Wartime and the antiques trade

Geoffrey Hill, courtesy of the Hill family

Geoffrey Hill, courtesy of the Hill family

Working through the Kelly’s directories for Essex has revealed a small but rather stable group of dealers plying their trade in the county thus far but, having started work on the directory for 1914 this morning, I started to think about the more unusual links between the trade and the two world wars. Obviously many shops went out of business in this period both as a result of the huge numbers of casualties and the resulting loss of expertise and also the dire economic conditions that resulted from both periods of conflict. However the wartime periods also led to a number of determined young men and women returning from active service and wondering whether the antiques trade might offer them the chance to start afresh in what must have seemed like a brave new world.

Geoffrey Hill joined the RAF reserve forces in late 1938, becoming a full-time pilot in 1939 and serving in 65 squadron throughout the battle of Britain. Whilst flying a mission in February of 1941 he was shot down and forced to abandon his aircraft, leading to his capture by German forces. Mr Hill was sent to Stalag Luft 111. He promptly escaped from the prison camp on three occasions, leading to his imprisonment in Colditz for the rest of the war. Whilst in Colditz, Mr Hill made use of his German language skills and the availability of what was presumably a well-stocked prison library, reading all he could about antiques and antique furniture in particular.

When hostilities ended, Geoffrey Hill, now an MBE due to his bravery during the war, set up in business in London as Jeremy Ltd, soon moving to the Kings Road and, many years later, to Lowndes Street in Belgravia. His hours of study at Colditz had clearly been time well-spent as he soon built up a reputation as one of the world’s leading experts in English and continental furniture and objets d’art, helping to form many major collections in the process. Amongst his many achievements, he served as president of the British Antique Dealers Association and was a long time exhibitor and member of the vetting committees at the Grosvenor House fair. By the time of his death in 1997 his two sons Michael and John had taken over the running of the business and John Hill continues to run the business as a consultancy to this day. It is remarkable to think that, however indirectly, the horrors of the second world war led to the discovery and sale of some of the finest works of art from the 18th and 19th centuries.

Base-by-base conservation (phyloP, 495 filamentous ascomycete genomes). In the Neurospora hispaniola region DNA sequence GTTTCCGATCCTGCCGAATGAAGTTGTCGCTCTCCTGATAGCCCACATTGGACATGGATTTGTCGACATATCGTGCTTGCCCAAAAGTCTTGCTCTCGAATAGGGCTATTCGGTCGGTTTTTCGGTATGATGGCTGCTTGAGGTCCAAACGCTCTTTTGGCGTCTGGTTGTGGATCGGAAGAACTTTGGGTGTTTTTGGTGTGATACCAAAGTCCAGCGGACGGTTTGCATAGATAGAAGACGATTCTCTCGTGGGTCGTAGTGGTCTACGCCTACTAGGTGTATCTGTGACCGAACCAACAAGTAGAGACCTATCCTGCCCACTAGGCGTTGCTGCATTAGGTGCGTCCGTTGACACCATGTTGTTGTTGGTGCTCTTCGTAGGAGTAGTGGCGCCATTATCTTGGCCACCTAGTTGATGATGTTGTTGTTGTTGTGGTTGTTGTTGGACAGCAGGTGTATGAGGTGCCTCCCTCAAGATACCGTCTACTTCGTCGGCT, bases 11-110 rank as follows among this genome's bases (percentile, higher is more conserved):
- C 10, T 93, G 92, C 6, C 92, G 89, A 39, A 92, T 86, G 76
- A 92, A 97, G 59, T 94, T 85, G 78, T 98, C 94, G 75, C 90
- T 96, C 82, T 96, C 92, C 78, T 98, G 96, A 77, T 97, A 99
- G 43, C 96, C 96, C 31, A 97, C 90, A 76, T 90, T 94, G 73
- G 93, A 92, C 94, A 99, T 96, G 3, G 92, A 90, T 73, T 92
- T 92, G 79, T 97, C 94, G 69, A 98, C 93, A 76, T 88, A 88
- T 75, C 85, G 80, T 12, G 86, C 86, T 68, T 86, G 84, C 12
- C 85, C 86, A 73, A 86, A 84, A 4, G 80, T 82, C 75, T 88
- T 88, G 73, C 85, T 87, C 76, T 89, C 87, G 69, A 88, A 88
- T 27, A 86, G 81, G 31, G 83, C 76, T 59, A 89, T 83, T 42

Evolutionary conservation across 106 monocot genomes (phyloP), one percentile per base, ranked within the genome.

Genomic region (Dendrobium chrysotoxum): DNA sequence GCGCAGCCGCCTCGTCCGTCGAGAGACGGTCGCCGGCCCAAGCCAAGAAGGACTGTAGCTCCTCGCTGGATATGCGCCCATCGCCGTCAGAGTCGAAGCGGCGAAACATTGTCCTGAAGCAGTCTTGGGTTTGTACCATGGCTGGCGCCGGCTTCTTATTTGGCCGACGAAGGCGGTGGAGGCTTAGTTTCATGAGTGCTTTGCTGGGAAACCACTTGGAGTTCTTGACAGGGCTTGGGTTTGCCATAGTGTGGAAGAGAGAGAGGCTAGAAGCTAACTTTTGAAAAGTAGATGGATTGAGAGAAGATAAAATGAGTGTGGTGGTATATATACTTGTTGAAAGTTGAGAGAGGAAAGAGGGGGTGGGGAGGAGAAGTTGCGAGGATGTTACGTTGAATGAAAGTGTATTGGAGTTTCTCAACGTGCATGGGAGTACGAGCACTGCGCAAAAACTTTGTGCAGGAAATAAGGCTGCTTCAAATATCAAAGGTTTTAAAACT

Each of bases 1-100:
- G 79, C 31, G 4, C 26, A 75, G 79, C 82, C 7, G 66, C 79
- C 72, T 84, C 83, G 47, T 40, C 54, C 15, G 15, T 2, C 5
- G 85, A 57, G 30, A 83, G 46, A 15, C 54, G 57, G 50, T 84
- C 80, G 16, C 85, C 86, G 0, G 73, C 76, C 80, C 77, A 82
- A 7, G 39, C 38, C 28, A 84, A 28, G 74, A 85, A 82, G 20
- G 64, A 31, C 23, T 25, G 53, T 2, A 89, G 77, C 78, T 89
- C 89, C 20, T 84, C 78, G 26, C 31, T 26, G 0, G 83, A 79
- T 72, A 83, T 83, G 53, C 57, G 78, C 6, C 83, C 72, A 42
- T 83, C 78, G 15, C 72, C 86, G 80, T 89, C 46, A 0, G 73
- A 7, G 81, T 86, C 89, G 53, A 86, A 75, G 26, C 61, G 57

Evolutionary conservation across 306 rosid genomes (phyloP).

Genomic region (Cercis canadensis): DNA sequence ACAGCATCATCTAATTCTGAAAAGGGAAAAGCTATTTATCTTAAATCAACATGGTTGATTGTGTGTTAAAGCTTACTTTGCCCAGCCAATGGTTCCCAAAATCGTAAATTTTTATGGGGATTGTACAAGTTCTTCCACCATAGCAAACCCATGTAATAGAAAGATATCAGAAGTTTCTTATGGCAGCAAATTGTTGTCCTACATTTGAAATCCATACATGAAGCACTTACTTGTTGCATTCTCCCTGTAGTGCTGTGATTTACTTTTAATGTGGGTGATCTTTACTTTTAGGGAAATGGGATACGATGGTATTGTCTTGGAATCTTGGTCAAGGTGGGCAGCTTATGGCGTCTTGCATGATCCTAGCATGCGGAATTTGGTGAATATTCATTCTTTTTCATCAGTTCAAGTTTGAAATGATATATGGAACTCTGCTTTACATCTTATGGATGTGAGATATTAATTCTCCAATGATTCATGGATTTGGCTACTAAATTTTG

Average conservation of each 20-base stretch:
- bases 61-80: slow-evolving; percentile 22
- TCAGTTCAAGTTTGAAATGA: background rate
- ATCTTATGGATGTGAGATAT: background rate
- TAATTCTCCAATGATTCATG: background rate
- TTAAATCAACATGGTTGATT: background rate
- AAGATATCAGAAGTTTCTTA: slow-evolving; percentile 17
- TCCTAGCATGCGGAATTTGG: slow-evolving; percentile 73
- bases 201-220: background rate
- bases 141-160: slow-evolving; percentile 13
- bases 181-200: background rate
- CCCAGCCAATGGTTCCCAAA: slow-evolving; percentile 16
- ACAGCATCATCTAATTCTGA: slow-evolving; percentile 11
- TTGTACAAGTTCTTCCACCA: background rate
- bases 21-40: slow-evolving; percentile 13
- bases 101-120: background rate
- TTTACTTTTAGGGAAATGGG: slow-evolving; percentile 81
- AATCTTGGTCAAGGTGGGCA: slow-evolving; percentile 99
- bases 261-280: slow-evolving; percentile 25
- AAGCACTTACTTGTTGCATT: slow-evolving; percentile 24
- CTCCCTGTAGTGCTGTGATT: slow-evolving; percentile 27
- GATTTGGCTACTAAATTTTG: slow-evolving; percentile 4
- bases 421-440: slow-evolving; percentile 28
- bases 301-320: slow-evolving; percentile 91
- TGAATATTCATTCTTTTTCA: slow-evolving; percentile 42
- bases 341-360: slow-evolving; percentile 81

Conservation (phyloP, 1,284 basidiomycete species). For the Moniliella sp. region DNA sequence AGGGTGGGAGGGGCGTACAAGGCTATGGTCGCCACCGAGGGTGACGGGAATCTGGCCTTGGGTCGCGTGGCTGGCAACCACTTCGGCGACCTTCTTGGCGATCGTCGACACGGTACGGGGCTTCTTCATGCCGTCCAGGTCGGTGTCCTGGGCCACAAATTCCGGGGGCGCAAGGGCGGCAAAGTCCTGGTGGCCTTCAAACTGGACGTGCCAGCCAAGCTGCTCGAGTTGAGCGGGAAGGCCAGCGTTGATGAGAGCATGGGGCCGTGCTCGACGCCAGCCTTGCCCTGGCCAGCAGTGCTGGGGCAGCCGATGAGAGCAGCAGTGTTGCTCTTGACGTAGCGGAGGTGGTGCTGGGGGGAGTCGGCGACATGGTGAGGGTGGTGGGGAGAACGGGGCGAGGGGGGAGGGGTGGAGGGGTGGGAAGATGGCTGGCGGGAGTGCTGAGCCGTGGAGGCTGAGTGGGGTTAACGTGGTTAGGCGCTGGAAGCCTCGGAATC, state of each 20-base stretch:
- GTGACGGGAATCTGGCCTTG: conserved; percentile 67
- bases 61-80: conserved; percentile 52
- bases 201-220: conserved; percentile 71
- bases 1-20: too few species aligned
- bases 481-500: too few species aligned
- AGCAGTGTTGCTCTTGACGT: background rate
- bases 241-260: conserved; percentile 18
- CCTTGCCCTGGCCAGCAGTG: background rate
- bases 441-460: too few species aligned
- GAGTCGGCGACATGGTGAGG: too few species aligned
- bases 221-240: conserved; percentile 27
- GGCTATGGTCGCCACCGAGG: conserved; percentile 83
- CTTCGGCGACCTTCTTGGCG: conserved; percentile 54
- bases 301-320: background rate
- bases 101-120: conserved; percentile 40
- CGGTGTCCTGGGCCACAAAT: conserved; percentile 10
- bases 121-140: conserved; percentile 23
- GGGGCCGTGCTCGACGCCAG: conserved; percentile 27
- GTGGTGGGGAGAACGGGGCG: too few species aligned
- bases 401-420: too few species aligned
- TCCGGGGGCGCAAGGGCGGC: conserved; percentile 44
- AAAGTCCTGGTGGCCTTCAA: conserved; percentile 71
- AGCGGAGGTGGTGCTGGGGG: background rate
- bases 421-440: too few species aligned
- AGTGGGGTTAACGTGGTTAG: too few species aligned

For a fuller account of Geoffrey Hill’s wartime career, please see this link

If anyone has other stories about the activities of members of the trade during the wars then please get in touch.

 

Chris Coles

Volunteer project research assistant

 

 

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One Comment to “Wartime and the antiques trade”

  1. Fascinating blog post Chris!….thanks for keeping the blog ticking over!…Mark.

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